Summary Of Michael K. Honey's Southern Labor

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In Michael K. Honey 's book Southern Labor and Black Civil Rights: Organizing Memphis Workers, Honey analyzes the various labor movements that occurred throughout Memphis, Tennessee in the 1930 's, 40 's, and 50 's. Throughout his book, we are introduced to key players such as "Boss" Ed Crump, the bias police, the AFL, George Bass, Thomas Watkins, and other organizers, and possibly the most important to the labor movement, the CIO (Congress of Industrial Organizers). Memphis acts as the backdrop of the war between labor rights and traditional, Southern labor standards. Memphis, like the majority of the South, was ruled by an elitist few, that fed off of the Jim Crow lifestyle. Memphis was led by "Boss" Ed Crump. Crump maintained control by…show more content…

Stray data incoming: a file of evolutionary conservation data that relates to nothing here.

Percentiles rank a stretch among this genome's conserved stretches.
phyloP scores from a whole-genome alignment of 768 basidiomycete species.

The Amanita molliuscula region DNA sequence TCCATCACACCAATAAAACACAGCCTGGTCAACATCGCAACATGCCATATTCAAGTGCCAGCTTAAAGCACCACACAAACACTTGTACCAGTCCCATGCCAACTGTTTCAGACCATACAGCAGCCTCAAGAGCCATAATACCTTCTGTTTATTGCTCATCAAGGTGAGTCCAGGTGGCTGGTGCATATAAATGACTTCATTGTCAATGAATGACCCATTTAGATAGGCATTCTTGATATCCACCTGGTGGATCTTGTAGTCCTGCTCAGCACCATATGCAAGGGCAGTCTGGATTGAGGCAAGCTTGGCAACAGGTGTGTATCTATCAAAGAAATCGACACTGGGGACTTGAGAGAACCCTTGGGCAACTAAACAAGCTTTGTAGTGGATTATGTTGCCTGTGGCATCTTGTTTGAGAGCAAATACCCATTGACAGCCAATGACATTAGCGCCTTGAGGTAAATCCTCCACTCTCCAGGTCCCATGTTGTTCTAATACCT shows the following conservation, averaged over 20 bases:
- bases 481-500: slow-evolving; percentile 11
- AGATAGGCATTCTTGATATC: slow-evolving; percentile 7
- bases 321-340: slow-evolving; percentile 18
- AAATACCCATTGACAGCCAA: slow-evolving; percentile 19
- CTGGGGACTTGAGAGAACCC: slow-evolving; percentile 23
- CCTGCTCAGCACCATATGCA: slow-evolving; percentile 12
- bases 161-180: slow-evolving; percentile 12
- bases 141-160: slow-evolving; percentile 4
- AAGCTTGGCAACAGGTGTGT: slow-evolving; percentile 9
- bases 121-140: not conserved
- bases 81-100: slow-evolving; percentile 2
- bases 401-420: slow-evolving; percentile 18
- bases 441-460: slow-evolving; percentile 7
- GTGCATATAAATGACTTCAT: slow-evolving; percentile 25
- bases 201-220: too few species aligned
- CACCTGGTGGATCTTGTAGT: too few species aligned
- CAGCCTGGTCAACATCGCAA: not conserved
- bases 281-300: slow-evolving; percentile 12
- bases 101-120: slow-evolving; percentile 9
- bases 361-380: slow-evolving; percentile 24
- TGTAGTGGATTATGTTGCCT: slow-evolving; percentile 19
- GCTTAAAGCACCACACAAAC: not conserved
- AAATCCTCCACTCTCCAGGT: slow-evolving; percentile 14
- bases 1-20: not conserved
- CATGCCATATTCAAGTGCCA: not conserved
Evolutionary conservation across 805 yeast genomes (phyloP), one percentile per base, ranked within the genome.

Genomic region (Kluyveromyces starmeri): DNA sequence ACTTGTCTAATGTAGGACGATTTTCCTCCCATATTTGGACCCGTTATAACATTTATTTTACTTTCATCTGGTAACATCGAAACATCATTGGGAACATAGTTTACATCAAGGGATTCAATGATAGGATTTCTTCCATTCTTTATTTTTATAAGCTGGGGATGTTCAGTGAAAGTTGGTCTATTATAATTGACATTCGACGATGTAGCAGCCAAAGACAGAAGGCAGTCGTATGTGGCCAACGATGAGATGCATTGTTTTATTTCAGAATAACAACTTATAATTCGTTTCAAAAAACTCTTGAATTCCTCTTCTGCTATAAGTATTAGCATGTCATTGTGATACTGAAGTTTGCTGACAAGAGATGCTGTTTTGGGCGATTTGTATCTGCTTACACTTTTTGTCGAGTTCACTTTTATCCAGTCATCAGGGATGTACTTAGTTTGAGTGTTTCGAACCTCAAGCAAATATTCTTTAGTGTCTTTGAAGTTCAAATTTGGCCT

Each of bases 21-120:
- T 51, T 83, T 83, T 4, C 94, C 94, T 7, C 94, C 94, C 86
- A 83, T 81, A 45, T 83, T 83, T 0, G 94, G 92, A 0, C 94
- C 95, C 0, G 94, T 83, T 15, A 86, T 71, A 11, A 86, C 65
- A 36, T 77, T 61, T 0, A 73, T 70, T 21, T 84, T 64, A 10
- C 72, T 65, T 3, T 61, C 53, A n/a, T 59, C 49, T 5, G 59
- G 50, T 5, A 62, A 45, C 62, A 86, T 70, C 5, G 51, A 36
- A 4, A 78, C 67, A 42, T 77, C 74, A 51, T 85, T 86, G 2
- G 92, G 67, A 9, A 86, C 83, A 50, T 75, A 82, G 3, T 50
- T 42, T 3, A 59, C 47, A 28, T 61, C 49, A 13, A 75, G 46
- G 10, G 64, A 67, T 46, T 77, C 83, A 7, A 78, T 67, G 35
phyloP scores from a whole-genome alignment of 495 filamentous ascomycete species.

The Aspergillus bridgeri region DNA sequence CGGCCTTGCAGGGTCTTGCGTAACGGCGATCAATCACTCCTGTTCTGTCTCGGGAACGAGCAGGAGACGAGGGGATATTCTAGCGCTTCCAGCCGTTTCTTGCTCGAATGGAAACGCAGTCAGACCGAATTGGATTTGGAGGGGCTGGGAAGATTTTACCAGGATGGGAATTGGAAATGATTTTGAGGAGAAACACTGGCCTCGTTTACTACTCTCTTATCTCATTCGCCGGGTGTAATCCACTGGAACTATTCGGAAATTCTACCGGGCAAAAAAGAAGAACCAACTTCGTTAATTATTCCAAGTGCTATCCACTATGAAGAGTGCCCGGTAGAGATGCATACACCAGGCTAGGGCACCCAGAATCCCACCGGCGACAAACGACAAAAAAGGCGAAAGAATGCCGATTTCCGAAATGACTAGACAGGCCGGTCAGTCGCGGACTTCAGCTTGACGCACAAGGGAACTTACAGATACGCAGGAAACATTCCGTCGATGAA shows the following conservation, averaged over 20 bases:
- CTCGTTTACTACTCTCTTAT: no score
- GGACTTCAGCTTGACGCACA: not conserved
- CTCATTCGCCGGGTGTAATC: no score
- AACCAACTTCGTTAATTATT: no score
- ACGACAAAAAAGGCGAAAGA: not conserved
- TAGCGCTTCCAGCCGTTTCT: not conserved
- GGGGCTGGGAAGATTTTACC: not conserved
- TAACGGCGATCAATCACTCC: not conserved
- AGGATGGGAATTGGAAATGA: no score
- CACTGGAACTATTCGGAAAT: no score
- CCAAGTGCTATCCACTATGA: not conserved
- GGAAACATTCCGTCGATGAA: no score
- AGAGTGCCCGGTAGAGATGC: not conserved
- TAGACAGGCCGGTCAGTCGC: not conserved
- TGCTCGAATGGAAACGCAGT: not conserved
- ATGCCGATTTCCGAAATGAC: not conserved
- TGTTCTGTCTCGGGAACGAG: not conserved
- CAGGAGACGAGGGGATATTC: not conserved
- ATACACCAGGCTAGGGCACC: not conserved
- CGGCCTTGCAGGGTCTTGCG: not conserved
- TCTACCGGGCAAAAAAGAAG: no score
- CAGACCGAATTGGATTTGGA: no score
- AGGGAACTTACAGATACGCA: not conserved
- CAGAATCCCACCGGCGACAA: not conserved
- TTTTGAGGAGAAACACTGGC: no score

Although, because of his work, Watkins and his family would be chased out of Memphis, he would not be the only one to leave behind a positive legacy in the Memphis union organization movement. Memphis would be further inspired by leaders who stood up to organize the local Firestone Tire and Rubber Company. Local CIO supporters believed that if they could organize workers in "one big industrial plant, those in smaller industries might begin to organize (150)." Firestone became a symbol for union organizers everywhere. No one had ever attempted to organize a big company like this, and the CIO was in for a difficult ride. Firestone, like many other southern companies, controlled its employees using different wage standards for different races, but ultimately keeping wages at half of what the workers were making up North. The company would push racial separation, often instilling in the white workers, the fear of the black man getting to unionize. If the black man could unionize (through the CIO), then he could go after the white man 's job. This would keep many whites from joining the CIO, and the fight to unionize Firestone, but many still joined because of the "hardships of work (154)." George Bass, an United Rubber Workers ' organizer, would help take the charge of unionizing Firestone. In his first two weeks, he signed up eight hundred out of two thousand workers (mostly black) at Firestone (155). This success was met with threats of his life, and an attempt to blow up his car with him inside. Bass would not back down, and inspired others to do the same. This would lead to others having the courage to hand out leaflets and pamphlets promoting union organization, something that would have never happened before at such a large company. Bass would be beaten again, and this would only further inspire unionists. Firestone worker, J.R. Carroll drove his car between unionists and assailants to protect the unionists from an oncoming attack (160). The Bass beatings
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